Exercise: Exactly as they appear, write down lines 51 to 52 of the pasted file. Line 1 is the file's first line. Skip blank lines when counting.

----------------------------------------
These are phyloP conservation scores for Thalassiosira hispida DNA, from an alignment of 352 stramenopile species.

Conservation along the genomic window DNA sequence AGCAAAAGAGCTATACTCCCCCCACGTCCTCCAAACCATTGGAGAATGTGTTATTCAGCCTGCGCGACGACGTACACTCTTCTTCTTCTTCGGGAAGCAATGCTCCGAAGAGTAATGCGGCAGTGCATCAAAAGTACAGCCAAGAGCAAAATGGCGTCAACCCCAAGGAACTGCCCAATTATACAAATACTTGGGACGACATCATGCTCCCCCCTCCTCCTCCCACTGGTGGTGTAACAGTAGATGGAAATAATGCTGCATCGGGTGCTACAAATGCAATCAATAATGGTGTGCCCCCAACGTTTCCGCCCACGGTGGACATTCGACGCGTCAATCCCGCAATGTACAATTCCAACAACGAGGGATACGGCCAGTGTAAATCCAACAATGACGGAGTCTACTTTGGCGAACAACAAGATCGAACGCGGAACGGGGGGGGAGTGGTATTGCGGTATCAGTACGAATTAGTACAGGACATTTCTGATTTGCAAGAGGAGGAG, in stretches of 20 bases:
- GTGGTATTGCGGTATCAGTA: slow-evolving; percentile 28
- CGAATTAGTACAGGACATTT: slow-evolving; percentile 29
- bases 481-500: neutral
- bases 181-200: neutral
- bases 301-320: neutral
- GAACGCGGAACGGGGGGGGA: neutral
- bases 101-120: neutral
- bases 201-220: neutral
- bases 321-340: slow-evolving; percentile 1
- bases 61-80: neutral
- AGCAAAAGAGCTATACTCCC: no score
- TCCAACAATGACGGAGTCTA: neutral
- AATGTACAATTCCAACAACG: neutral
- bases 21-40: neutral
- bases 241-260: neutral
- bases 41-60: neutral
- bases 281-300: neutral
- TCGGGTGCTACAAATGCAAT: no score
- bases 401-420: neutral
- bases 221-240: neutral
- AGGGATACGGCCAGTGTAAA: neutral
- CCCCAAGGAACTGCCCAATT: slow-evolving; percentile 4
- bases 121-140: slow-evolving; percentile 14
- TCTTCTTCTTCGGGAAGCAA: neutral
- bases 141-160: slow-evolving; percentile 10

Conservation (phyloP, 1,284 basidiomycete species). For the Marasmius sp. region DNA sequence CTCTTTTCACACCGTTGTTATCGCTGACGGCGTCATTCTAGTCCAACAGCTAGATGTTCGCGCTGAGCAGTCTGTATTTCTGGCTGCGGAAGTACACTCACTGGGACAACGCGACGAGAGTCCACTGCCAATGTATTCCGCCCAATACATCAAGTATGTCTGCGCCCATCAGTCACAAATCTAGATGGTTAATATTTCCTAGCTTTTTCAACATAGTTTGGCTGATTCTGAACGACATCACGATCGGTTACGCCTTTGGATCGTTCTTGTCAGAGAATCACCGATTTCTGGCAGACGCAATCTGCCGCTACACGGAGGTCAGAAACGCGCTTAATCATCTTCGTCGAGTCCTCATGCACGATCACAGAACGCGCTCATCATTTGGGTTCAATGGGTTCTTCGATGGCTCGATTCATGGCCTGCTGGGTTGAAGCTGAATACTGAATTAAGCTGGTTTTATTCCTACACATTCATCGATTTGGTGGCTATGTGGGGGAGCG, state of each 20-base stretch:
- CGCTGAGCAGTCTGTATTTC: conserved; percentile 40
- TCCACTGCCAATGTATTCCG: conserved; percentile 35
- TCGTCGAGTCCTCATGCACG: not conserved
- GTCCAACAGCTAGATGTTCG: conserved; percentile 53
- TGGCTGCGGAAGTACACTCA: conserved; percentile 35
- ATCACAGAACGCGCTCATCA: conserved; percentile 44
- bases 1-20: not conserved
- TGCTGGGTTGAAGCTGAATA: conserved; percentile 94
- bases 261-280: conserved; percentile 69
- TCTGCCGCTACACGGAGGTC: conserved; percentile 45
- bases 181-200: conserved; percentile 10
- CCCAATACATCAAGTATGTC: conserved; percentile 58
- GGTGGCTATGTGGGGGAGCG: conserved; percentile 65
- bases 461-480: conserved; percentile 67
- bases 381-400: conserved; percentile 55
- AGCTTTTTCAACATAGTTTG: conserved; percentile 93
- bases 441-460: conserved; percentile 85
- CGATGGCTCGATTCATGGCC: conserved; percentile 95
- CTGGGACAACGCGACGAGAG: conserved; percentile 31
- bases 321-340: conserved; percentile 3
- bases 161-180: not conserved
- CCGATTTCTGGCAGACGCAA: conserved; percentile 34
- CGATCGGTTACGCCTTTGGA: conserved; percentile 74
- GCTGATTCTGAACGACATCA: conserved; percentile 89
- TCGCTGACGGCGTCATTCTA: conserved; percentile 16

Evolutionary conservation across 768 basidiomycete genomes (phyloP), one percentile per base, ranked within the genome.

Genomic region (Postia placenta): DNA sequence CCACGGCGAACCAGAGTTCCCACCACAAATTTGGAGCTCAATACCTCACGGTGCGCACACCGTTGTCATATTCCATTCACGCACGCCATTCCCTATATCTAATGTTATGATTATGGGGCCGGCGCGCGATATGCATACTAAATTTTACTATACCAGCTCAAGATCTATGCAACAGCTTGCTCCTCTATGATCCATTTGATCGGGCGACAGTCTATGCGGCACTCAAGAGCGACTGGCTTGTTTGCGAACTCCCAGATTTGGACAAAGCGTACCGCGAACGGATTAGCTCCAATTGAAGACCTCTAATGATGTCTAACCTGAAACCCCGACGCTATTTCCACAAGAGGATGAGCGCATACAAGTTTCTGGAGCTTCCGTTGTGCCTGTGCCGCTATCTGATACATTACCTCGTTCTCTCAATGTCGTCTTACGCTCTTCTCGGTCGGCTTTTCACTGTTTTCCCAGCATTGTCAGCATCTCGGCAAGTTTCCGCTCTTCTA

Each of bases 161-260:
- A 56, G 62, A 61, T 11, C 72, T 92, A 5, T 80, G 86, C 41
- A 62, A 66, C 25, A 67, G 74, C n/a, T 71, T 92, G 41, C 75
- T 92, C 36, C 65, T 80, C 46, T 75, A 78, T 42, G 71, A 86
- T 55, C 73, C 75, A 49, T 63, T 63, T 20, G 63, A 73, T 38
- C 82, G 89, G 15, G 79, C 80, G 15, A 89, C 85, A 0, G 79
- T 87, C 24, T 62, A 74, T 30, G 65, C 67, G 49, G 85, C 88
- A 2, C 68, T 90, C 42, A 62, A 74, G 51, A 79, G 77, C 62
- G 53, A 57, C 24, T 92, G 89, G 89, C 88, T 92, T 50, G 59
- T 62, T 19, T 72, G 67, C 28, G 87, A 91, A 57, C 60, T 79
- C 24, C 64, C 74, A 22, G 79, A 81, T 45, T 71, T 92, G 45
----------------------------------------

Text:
- CGATCGGTTACGCCTTTGGA: conserved; percentile 74
- GCTGATTCTGAACGACATCA: conserved; percentile 89